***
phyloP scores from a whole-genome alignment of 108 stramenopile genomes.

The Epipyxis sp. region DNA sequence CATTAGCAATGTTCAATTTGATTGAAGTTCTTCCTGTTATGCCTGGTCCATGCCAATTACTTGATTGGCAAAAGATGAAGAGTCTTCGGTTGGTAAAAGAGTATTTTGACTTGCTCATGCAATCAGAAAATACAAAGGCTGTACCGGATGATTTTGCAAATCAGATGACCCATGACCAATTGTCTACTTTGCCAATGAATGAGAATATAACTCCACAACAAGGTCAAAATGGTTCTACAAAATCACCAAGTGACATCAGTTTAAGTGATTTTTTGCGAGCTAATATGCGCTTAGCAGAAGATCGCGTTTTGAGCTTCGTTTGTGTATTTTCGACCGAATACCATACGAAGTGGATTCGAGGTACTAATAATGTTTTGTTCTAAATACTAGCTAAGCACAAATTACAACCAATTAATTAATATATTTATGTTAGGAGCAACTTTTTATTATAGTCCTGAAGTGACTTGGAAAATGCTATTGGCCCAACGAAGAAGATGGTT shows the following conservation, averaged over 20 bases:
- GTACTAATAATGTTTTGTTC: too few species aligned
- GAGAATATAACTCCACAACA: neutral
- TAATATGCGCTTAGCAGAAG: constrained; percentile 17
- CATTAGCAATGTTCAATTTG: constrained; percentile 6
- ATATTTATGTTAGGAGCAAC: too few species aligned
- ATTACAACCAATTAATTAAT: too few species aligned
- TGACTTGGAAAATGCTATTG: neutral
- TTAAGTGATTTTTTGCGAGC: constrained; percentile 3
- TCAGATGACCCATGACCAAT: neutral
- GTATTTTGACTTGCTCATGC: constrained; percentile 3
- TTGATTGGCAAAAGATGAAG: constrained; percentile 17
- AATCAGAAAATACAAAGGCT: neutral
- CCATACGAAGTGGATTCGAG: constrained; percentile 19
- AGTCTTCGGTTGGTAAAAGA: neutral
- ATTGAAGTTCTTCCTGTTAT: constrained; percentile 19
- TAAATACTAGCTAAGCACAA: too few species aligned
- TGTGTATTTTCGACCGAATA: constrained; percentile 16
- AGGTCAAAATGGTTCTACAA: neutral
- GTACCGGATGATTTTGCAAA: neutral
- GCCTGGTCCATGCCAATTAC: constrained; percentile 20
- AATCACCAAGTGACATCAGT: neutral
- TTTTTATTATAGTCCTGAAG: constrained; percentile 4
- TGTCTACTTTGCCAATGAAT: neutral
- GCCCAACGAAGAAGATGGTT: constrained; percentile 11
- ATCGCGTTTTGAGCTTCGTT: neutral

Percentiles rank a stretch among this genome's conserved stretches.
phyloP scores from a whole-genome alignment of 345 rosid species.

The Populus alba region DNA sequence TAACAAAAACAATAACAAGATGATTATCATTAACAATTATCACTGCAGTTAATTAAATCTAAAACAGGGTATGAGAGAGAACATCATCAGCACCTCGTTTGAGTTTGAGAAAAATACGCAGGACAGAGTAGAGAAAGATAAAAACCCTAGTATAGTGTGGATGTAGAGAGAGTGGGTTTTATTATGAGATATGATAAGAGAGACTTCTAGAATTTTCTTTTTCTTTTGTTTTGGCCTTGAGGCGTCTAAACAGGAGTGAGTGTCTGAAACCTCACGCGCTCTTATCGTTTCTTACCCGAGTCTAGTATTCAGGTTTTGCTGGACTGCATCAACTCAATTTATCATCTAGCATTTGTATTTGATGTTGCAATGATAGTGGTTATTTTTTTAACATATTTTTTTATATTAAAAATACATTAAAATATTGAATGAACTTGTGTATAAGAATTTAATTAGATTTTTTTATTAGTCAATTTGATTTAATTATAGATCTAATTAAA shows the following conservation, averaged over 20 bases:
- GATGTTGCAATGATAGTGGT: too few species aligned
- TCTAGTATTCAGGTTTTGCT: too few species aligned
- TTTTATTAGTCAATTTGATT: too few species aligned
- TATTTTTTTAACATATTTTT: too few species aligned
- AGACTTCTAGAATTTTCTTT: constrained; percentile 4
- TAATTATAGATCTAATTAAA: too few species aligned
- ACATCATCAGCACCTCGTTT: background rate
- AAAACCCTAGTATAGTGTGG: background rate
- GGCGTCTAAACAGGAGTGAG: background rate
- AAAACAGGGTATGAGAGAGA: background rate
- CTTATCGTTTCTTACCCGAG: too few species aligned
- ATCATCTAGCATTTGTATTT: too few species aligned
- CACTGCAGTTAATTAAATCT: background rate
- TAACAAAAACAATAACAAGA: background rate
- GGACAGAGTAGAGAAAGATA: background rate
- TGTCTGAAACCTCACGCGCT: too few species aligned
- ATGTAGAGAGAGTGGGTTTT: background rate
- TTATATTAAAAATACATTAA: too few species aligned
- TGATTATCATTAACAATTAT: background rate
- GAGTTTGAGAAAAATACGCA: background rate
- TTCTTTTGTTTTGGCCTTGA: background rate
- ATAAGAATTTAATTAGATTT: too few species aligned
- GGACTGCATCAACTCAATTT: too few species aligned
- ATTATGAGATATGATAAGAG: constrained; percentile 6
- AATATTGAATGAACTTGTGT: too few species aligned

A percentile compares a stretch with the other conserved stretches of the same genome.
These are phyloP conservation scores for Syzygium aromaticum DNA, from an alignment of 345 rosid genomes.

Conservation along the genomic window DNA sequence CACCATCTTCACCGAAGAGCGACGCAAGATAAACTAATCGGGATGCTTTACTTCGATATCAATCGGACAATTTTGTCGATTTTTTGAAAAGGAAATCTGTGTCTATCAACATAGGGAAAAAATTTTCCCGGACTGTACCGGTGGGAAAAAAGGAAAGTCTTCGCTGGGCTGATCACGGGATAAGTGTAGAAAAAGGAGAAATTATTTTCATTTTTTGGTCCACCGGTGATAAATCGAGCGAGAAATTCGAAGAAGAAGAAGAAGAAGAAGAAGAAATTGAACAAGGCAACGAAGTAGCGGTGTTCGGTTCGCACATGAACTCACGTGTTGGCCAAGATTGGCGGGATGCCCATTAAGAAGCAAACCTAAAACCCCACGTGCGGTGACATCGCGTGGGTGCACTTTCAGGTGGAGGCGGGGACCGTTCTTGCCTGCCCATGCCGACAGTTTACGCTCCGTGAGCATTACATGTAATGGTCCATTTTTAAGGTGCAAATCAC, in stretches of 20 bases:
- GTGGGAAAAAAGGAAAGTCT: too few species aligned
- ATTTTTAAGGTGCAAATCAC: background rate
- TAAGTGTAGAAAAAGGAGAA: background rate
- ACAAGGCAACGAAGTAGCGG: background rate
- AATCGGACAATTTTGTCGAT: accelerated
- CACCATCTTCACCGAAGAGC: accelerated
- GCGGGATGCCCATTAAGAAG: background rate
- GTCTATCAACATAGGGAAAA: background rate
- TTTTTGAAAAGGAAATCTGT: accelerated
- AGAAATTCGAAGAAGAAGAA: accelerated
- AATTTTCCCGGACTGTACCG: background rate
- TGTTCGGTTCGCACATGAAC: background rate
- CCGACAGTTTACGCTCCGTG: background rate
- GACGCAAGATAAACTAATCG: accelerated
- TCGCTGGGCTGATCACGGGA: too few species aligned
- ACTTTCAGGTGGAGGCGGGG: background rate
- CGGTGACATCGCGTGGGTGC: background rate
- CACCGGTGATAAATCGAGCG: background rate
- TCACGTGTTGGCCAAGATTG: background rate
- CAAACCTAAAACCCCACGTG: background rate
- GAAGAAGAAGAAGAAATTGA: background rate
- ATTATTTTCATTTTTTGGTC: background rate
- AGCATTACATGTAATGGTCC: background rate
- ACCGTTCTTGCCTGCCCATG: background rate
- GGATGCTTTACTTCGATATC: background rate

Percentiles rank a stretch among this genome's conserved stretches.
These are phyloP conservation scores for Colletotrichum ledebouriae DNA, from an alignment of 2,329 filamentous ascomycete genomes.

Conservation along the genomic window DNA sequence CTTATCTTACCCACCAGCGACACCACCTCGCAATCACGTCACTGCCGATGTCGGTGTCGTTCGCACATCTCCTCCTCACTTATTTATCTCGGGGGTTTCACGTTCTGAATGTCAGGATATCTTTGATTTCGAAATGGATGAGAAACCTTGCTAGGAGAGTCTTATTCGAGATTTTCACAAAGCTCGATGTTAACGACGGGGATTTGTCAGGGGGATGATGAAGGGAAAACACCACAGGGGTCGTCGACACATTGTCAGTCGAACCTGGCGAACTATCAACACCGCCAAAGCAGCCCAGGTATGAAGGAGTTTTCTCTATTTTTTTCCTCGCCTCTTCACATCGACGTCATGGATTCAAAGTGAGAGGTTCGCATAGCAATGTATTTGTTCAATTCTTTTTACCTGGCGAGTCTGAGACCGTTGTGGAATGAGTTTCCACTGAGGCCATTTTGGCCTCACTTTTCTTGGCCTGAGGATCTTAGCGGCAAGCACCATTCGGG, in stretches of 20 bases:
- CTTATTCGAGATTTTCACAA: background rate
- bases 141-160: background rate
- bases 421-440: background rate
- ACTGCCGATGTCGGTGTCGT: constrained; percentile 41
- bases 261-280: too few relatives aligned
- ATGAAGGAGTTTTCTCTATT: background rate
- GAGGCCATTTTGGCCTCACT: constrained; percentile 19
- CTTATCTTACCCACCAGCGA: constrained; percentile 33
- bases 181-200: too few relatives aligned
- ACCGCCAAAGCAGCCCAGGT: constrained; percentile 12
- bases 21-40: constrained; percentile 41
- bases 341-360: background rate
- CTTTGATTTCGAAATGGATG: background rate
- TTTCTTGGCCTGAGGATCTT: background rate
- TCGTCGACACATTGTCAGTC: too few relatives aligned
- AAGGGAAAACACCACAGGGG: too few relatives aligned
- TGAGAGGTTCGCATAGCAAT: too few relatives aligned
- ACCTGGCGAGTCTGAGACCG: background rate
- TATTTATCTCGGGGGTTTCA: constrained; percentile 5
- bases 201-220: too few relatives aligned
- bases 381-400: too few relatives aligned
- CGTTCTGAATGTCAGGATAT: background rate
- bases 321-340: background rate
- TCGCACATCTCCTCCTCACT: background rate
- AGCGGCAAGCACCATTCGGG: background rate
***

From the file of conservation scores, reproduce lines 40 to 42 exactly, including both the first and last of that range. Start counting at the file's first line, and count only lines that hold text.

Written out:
- AAAACAGGGTATGAGAGAGA: background rate
- CTTATCGTTTCTTACCCGAG: too few species aligned
- ATCATCTAGCATTTGTATTT: too few species aligned